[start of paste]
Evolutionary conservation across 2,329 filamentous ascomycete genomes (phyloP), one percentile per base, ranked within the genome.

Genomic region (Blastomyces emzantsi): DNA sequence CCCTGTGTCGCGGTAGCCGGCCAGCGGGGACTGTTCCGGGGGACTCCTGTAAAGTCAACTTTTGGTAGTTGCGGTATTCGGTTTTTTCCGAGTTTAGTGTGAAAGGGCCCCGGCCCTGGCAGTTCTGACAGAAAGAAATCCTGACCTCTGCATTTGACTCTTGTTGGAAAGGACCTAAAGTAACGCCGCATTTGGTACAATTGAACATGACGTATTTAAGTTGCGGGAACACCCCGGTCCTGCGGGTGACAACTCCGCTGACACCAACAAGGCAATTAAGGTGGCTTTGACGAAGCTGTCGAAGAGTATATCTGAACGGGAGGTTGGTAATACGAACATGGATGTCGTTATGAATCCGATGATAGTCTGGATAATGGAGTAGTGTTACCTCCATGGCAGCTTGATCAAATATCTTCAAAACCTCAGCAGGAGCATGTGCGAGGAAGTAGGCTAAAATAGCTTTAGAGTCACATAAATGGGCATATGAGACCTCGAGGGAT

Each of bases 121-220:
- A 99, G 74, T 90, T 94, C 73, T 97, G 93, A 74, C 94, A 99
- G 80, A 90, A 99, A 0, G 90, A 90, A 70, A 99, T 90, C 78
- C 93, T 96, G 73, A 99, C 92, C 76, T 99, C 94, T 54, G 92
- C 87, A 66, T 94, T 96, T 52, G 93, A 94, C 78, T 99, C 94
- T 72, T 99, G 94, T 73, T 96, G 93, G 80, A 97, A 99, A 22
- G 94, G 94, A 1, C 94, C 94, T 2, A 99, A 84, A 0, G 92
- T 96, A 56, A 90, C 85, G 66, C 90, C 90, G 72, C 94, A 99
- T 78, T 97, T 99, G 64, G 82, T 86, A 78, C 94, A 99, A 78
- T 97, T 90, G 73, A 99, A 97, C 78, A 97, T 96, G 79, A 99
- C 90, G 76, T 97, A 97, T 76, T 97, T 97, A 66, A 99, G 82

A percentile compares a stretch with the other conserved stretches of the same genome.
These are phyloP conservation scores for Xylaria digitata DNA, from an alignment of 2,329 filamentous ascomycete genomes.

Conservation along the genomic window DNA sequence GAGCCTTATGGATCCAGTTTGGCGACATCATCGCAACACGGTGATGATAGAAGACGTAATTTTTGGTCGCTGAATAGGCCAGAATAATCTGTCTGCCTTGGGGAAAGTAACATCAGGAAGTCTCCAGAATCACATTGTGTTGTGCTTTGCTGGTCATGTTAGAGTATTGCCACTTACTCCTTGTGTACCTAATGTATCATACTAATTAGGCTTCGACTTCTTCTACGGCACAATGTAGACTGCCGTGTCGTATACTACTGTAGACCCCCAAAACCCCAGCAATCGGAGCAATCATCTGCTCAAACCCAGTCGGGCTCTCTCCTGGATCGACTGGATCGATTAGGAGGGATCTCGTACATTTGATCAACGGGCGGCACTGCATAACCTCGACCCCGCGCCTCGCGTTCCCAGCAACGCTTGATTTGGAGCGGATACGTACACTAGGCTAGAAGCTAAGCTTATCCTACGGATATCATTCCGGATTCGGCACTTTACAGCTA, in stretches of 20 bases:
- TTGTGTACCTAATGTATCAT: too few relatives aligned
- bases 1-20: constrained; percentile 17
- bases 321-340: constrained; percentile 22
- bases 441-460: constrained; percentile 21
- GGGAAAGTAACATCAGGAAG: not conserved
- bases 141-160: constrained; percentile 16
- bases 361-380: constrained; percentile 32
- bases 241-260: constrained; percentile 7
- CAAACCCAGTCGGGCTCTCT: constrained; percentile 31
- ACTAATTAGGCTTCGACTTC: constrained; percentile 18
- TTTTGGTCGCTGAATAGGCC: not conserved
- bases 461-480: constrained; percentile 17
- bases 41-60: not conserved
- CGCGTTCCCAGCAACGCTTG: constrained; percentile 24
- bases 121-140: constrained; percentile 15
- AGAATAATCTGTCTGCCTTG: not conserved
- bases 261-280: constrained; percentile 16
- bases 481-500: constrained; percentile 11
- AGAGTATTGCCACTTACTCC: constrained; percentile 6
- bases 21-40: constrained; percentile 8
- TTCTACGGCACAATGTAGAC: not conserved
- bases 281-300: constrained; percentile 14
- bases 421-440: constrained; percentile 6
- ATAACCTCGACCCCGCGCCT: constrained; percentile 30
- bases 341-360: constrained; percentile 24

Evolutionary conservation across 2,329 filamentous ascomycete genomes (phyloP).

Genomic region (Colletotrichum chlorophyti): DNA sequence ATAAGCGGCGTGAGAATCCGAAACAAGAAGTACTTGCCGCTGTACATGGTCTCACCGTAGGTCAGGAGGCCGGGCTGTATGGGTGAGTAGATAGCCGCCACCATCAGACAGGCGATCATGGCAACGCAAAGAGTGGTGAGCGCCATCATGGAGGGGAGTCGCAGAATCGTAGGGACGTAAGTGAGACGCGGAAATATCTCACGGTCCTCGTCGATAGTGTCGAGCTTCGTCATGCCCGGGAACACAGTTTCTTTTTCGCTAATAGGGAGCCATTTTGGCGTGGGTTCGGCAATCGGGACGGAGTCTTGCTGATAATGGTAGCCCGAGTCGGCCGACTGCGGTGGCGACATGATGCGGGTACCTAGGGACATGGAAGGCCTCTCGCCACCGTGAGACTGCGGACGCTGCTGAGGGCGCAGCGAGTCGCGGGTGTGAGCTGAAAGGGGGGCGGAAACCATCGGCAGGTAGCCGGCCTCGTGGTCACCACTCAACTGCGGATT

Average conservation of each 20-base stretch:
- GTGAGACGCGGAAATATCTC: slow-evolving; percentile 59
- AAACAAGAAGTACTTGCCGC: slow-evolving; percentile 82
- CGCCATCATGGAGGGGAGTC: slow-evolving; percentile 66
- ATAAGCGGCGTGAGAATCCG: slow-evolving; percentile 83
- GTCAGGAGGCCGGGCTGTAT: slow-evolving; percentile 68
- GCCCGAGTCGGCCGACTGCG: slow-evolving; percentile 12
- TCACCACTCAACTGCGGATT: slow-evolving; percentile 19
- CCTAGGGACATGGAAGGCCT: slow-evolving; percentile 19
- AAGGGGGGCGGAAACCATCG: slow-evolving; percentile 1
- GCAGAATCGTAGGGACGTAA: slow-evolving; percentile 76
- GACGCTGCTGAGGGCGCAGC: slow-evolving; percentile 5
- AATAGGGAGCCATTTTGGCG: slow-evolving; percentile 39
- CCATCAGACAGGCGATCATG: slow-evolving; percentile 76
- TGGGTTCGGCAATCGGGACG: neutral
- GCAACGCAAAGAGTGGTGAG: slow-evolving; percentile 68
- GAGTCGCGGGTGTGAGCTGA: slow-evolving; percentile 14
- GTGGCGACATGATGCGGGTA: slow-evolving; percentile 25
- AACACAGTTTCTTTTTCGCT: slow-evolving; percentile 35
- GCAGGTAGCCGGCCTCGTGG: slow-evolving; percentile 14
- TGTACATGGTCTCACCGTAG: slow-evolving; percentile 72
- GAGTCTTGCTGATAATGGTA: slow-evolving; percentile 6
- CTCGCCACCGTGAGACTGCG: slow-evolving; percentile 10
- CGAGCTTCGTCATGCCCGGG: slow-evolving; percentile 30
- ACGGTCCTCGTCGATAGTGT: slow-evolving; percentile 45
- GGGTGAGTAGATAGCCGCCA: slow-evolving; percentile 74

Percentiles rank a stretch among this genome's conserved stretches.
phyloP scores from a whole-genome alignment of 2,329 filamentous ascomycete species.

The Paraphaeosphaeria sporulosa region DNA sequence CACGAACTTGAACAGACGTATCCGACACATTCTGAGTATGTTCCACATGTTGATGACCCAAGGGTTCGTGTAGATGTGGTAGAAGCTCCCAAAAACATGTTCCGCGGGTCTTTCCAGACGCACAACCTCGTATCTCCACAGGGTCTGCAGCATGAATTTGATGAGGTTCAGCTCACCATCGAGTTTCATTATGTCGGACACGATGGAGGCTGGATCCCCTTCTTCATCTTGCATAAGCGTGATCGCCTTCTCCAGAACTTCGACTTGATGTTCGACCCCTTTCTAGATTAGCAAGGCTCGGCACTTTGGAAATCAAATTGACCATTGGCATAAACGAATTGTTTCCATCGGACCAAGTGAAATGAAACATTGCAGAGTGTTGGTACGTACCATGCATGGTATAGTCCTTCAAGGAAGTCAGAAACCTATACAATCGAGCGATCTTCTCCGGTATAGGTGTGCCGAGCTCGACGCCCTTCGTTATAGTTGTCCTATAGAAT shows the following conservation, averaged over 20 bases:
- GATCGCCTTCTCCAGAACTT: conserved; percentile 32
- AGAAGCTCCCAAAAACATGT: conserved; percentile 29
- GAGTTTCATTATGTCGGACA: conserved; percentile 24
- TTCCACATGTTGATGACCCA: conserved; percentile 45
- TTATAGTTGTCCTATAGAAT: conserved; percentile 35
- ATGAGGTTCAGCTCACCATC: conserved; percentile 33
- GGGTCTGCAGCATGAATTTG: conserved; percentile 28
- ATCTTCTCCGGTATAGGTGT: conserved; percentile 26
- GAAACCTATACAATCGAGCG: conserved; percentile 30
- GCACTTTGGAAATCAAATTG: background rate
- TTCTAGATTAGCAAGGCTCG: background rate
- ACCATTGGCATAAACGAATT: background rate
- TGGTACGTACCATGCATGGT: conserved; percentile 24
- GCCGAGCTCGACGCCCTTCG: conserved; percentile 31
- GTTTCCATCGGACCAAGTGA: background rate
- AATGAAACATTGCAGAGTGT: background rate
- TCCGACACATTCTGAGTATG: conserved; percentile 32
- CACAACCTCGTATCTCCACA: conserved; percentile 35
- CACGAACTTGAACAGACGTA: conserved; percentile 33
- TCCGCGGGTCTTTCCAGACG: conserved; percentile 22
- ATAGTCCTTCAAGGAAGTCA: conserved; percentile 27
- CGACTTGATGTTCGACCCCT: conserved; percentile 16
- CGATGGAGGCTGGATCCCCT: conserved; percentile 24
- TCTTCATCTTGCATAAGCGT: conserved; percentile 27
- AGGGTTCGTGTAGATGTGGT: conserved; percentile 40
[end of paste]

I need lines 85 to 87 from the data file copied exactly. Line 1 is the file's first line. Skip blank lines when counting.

- TGGTACGTACCATGCATGGT: conserved; percentile 24
- GCCGAGCTCGACGCCCTTCG: conserved; percentile 31
- GTTTCCATCGGACCAAGTGA: background rate